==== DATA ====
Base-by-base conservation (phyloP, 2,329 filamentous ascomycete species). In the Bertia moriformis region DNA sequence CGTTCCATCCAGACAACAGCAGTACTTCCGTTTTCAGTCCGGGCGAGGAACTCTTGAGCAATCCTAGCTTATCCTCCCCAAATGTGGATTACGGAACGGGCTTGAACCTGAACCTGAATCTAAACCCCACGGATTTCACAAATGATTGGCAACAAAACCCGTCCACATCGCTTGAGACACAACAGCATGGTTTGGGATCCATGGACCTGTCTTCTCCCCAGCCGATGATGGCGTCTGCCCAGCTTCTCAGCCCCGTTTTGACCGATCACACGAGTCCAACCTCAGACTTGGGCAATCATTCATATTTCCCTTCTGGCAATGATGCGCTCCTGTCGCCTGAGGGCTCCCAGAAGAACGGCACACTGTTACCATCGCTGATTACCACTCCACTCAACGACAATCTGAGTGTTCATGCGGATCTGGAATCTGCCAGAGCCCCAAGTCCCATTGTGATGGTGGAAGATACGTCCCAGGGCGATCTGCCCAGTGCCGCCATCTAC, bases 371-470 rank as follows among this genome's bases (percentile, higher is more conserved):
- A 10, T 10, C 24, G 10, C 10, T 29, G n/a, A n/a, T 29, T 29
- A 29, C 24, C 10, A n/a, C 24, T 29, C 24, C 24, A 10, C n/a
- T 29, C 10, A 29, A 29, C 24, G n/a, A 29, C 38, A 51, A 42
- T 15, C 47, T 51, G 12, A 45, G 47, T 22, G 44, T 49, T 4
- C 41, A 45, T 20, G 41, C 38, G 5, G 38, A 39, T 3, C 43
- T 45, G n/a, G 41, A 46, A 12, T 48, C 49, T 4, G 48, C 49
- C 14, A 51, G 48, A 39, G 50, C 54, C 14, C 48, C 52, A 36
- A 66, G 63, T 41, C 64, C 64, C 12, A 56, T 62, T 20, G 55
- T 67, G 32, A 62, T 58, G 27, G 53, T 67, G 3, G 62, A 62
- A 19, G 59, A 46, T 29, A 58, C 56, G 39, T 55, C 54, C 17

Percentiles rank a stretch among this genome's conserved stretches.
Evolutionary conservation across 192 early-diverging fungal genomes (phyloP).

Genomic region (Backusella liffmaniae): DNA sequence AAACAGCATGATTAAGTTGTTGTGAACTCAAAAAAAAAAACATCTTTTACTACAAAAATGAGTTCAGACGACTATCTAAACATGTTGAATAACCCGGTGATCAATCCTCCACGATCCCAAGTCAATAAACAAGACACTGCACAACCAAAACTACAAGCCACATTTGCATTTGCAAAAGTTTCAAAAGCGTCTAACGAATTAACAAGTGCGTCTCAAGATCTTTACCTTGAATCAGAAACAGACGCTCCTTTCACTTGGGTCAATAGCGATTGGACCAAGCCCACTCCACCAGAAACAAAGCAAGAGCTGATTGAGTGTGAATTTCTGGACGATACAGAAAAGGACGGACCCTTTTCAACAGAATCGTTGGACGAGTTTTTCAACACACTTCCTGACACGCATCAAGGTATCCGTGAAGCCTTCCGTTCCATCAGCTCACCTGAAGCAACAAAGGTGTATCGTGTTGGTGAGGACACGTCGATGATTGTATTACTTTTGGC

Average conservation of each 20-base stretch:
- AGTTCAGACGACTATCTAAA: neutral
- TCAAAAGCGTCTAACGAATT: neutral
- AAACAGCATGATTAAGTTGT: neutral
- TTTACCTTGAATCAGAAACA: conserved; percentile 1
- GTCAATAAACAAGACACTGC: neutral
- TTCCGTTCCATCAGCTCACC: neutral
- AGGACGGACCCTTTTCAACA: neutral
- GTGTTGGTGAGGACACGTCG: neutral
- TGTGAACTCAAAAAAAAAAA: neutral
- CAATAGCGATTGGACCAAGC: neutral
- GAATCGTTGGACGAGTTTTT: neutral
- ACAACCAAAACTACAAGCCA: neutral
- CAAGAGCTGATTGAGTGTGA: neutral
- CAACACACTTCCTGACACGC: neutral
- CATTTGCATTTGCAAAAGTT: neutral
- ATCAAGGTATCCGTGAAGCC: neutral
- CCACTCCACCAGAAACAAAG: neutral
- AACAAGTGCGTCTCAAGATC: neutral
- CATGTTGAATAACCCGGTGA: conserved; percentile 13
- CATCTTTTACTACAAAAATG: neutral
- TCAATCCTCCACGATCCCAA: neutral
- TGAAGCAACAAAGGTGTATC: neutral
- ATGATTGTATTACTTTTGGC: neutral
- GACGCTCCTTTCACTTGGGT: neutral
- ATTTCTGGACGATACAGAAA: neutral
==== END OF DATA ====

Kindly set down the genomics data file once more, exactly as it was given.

Base-by-base conservation (phyloP, 2,329 filamentous ascomycete species). In the Bertia moriformis region DNA sequence CGTTCCATCCAGACAACAGCAGTACTTCCGTTTTCAGTCCGGGCGAGGAACTCTTGAGCAATCCTAGCTTATCCTCCCCAAATGTGGATTACGGAACGGGCTTGAACCTGAACCTGAATCTAAACCCCACGGATTTCACAAATGATTGGCAACAAAACCCGTCCACATCGCTTGAGACACAACAGCATGGTTTGGGATCCATGGACCTGTCTTCTCCCCAGCCGATGATGGCGTCTGCCCAGCTTCTCAGCCCCGTTTTGACCGATCACACGAGTCCAACCTCAGACTTGGGCAATCATTCATATTTCCCTTCTGGCAATGATGCGCTCCTGTCGCCTGAGGGCTCCCAGAAGAACGGCACACTGTTACCATCGCTGATTACCACTCCACTCAACGACAATCTGAGTGTTCATGCGGATCTGGAATCTGCCAGAGCCCCAAGTCCCATTGTGATGGTGGAAGATACGTCCCAGGGCGATCTGCCCAGTGCCGCCATCTAC, bases 371-470 rank as follows among this genome's bases (percentile, higher is more conserved):
- A 10, T 10, C 24, G 10, C 10, T 29, G n/a, A n/a, T 29, T 29
- A 29, C 24, C 10, A n/a, C 24, T 29, C 24, C 24, A 10, C n/a
- T 29, C 10, A 29, A 29, C 24, G n/a, A 29, C 38, A 51, A 42
- T 15, C 47, T 51, G 12, A 45, G 47, T 22, G 44, T 49, T 4
- C 41, A 45, T 20, G 41, C 38, G 5, G 38, A 39, T 3, C 43
- T 45, G n/a, G 41, A 46, A 12, T 48, C 49, T 4, G 48, C 49
- C 14, A 51, G 48, A 39, G 50, C 54, C 14, C 48, C 52, A 36
- A 66, G 63, T 41, C 64, C 64, C 12, A 56, T 62, T 20, G 55
- T 67, G 32, A 62, T 58, G 27, G 53, T 67, G 3, G 62, A 62
- A 19, G 59, A 46, T 29, A 58, C 56, G 39, T 55, C 54, C 17

Percentiles rank a stretch among this genome's conserved stretches.
Evolutionary conservation across 192 early-diverging fungal genomes (phyloP).

Genomic region (Backusella liffmaniae): DNA sequence AAACAGCATGATTAAGTTGTTGTGAACTCAAAAAAAAAAACATCTTTTACTACAAAAATGAGTTCAGACGACTATCTAAACATGTTGAATAACCCGGTGATCAATCCTCCACGATCCCAAGTCAATAAACAAGACACTGCACAACCAAAACTACAAGCCACATTTGCATTTGCAAAAGTTTCAAAAGCGTCTAACGAATTAACAAGTGCGTCTCAAGATCTTTACCTTGAATCAGAAACAGACGCTCCTTTCACTTGGGTCAATAGCGATTGGACCAAGCCCACTCCACCAGAAACAAAGCAAGAGCTGATTGAGTGTGAATTTCTGGACGATACAGAAAAGGACGGACCCTTTTCAACAGAATCGTTGGACGAGTTTTTCAACACACTTCCTGACACGCATCAAGGTATCCGTGAAGCCTTCCGTTCCATCAGCTCACCTGAAGCAACAAAGGTGTATCGTGTTGGTGAGGACACGTCGATGATTGTATTACTTTTGGC

Average conservation of each 20-base stretch:
- AGTTCAGACGACTATCTAAA: neutral
- TCAAAAGCGTCTAACGAATT: neutral
- AAACAGCATGATTAAGTTGT: neutral
- TTTACCTTGAATCAGAAACA: conserved; percentile 1
- GTCAATAAACAAGACACTGC: neutral
- TTCCGTTCCATCAGCTCACC: neutral
- AGGACGGACCCTTTTCAACA: neutral
- GTGTTGGTGAGGACACGTCG: neutral
- TGTGAACTCAAAAAAAAAAA: neutral
- CAATAGCGATTGGACCAAGC: neutral
- GAATCGTTGGACGAGTTTTT: neutral
- ACAACCAAAACTACAAGCCA: neutral
- CAAGAGCTGATTGAGTGTGA: neutral
- CAACACACTTCCTGACACGC: neutral
- CATTTGCATTTGCAAAAGTT: neutral
- ATCAAGGTATCCGTGAAGCC: neutral
- CCACTCCACCAGAAACAAAG: neutral
- AACAAGTGCGTCTCAAGATC: neutral
- CATGTTGAATAACCCGGTGA: conserved; percentile 13
- CATCTTTTACTACAAAAATG: neutral
- TCAATCCTCCACGATCCCAA: neutral
- TGAAGCAACAAAGGTGTATC: neutral
- ATGATTGTATTACTTTTGGC: neutral
- GACGCTCCTTTCACTTGGGT: neutral
- ATTTCTGGACGATACAGAAA: neutral